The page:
In last week’s column, I gave myself permission to wonder about one of the great unknowns: whether homosexuality originates through nature or nurture, and — if the answer is “nature” — what that might mean to our understanding of God, creation and calling. In attempting to explore the issue within the context of the Catechism and Catholic orthodoxy, I was hoping to straddle the divide between those who cannot discuss homosexuality without the word “abomination” eventually entering into it, and those who have long-since declared their spiritual autonomy over any sort of authoritative voice—be it divine, scriptural, traditional or founded upon study or prayer—preferring to embrace the absolute moral authority of collective sentimentalism.
A straddle is never comfortable, which is why one tries not to remain so-positioned for long. I had anticipated (and took no umbrage at) some of the dismissive responses to my piece because I knew I would be unpacking it further, at some later date.
A week is not very much later, but the incoherence and vapidity of Maureen Dowd’s June 18th column has rather forced the hand; daunted as I am by the prospect of countering so sterling a wit as this grown woman who refers to the good-natured Archbishop Timothy Dolan as, “the Starchbishop,” I will plod forward, looking first at that troublesome nature/nurture question.
Annoyed that canon lawyer and Vatican advisor Edward Peters had explained the church’s fundamental outlook on marriage in simple terms (“men and women are not supposed to live together without benefit of matrimony”) Dowd grouses,
But then the church denies the benefit of marriage to same-sex couples living together. Dolan insists that marriage between a man and a woman is “hard-wired” by God and nature. But the church refuses to acknowledge that homosexuality may be hard-wired by God and nature as well, and is not a lifestyle choice.”
That’s because no one has yet been able to demonstrate that homosexuality is, in fact, “hard-wired” by God. Aside from the ponderings of greater minds than either Dowd’s or mine, the best we can do is look at humanity, observe that “form follows function” and throw up our hands at arguments suggesting that form and function are relative issues or that human design is as irrelevant to the question as fishes are to bicycles. That Jesus of Nazareth said, “the Creator ‘made them male and female . . . for this reason a man shall leave his father and mother and be joined to his wife, and the two shall become one flesh” is apparently just one more opinion, since his Word did not address specifics.
Supposing, as I did last week, that we could conclusively demonstrate homosexuality as God-planned, it still would not necessarily follow that gays are therefore called to marriage. Considering the multi-cultural and multi-millennial understanding of the nature of marriage—an eternal understanding until about four decades ago—and recalling Christ’s acknowledgment that “Some are incapable of marriage because they were born so…” the challenge of our age may not be about parity (there has been little wisdom or contentment gained in women defining their success in masculine terms, so I am not sure gay fulfillment rests in adopting heterosexual norms, either) but about discovering the purpose of one’s createded-ness, one’s creature-liness, and exploring—permitting ourselves to really explore, without repressive cries of “hate” and “homophobia”—the idea that one’s life and inclination is meant to serve something so much larger and intimately God-centered than the passing exultation of a gay pride parade or even the physical expression of love.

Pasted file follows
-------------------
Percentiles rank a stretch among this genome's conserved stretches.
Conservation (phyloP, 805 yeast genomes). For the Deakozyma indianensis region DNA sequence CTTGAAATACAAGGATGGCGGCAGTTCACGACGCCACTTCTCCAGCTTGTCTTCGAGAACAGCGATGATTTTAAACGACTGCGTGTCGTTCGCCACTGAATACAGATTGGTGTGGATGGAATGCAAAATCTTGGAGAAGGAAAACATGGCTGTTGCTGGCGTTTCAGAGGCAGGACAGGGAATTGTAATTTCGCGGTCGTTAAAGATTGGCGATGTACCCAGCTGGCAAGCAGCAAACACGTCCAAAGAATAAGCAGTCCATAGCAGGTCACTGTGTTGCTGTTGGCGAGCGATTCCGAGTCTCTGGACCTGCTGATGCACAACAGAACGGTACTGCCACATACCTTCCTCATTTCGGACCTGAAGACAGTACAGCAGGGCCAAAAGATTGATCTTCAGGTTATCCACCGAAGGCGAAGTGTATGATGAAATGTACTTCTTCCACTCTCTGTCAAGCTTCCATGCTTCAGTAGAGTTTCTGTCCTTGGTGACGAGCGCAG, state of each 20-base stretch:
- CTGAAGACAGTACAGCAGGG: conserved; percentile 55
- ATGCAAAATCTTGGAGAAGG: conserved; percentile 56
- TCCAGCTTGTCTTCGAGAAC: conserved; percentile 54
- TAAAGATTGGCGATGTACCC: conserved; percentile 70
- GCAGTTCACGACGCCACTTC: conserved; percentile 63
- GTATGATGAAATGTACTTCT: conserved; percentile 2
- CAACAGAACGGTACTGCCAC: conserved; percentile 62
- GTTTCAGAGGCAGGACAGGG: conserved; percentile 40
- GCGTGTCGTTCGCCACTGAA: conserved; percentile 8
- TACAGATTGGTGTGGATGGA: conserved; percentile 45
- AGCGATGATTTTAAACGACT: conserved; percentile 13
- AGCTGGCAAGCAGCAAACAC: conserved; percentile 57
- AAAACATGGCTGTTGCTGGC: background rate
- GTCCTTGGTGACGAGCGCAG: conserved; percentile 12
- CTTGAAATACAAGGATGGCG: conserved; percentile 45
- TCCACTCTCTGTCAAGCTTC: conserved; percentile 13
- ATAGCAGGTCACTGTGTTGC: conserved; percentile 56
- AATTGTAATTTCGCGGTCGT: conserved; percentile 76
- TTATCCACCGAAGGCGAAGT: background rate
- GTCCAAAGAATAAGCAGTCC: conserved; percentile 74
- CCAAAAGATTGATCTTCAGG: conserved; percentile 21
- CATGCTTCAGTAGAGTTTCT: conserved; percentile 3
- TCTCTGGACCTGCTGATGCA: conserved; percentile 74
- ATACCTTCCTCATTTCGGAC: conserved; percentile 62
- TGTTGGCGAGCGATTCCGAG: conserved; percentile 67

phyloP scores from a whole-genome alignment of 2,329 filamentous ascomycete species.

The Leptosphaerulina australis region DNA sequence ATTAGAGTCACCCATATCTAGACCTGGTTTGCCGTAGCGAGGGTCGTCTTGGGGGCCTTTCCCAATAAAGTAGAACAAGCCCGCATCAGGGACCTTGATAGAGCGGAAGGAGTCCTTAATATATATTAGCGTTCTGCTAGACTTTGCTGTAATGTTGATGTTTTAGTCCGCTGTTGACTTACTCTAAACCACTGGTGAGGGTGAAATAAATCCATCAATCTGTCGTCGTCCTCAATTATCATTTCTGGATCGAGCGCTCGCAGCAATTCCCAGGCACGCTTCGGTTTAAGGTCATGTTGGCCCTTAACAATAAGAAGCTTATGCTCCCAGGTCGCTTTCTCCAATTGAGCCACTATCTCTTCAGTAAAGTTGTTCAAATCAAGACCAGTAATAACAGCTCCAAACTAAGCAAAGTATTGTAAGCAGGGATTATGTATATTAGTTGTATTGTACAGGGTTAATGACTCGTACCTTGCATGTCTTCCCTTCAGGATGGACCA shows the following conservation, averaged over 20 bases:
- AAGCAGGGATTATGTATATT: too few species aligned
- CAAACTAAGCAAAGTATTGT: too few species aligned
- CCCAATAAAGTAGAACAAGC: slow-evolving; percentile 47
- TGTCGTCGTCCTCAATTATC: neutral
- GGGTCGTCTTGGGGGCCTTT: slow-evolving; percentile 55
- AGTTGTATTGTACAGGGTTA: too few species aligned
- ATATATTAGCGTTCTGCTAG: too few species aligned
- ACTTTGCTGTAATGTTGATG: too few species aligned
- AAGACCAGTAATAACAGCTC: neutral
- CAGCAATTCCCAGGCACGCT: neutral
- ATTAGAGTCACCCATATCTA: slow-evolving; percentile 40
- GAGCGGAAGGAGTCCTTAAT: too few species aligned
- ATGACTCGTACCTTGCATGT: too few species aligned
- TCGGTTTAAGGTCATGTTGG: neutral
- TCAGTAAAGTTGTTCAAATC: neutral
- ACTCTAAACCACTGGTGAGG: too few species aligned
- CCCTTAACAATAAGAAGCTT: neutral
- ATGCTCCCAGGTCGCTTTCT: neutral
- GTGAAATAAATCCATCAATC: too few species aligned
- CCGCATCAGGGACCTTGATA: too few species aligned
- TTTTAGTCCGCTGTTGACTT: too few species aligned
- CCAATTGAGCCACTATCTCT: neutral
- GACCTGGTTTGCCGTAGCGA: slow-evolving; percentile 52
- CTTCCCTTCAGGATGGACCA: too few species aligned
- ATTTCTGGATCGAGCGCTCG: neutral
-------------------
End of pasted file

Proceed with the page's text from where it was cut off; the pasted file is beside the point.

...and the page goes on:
This is not a conversation many wish to have just now—even idle speculation along such lines bares teeth on all sides, but it is interesting to wonder, is it not? Or are we all done with wondering?
Clearly some are. Stipulating that the church’s moral authority has been weakened for many, thanks to the deplorable sins of a distinct minority of her priests and a handful of bishops, it is nevertheless disheartening to observe the intellectual laziness of pundits who substitute repeated invocations of “pedophile priests” for reasoned argument, as Dowd does. To Dolan’s assertion that “Marriage is not simply a mechanism for delivering benefits: It is the union of a man and a woman in a loving, permanent, life-giving union to pro-create children,” all Dowd can come up with is “pedophile priests!”
Dowd is particularly convoluted in her support for gay marriage. She clearly supports it (or at least opposes the church’s opposition) but then writes, “The church refuses to acknowledge the hypocrisy at its heart: that it became a haven for gay priests even though it declares homosexual sex a sin . . .”
Why, she says that as though it’s a bad thing! As though she does not believe what is demonstrably true: that the church does not consider homosexual inclinations in and of themselves to be sinful, and that a man who identifies as homosexual can be a faithful and celibate priest!
She slips further down her oddly-chuted rabbit’s hole when she writes, “[the recently released John Jay Report] concluded, absurdly, that neither the all-male celibate priesthood nor homosexuality were causes [of priestly pedophilia.]”
Putting aside the truth that the most child sexual abuse occurs in the home (or the public schools) at the hands of un-celibate men and women, I wonder if Dowd realizes that in that sentence she sounds remarkably like Bill Donohue of the Catholic league and others who argue that the roots of the sexual abuse issue are grounded in homosexuality. But then, who would expect her to? There are few who expect such basic reasoning in our era of extreme sentimentalism.
Elizabeth Scalia is the Managing Editor of the Catholic Portal at Patheos and blogs as The Anchoress. Her previous articles for “On the Square” can be found here.
Last Week’s Piece at FT
Dowd at NY Times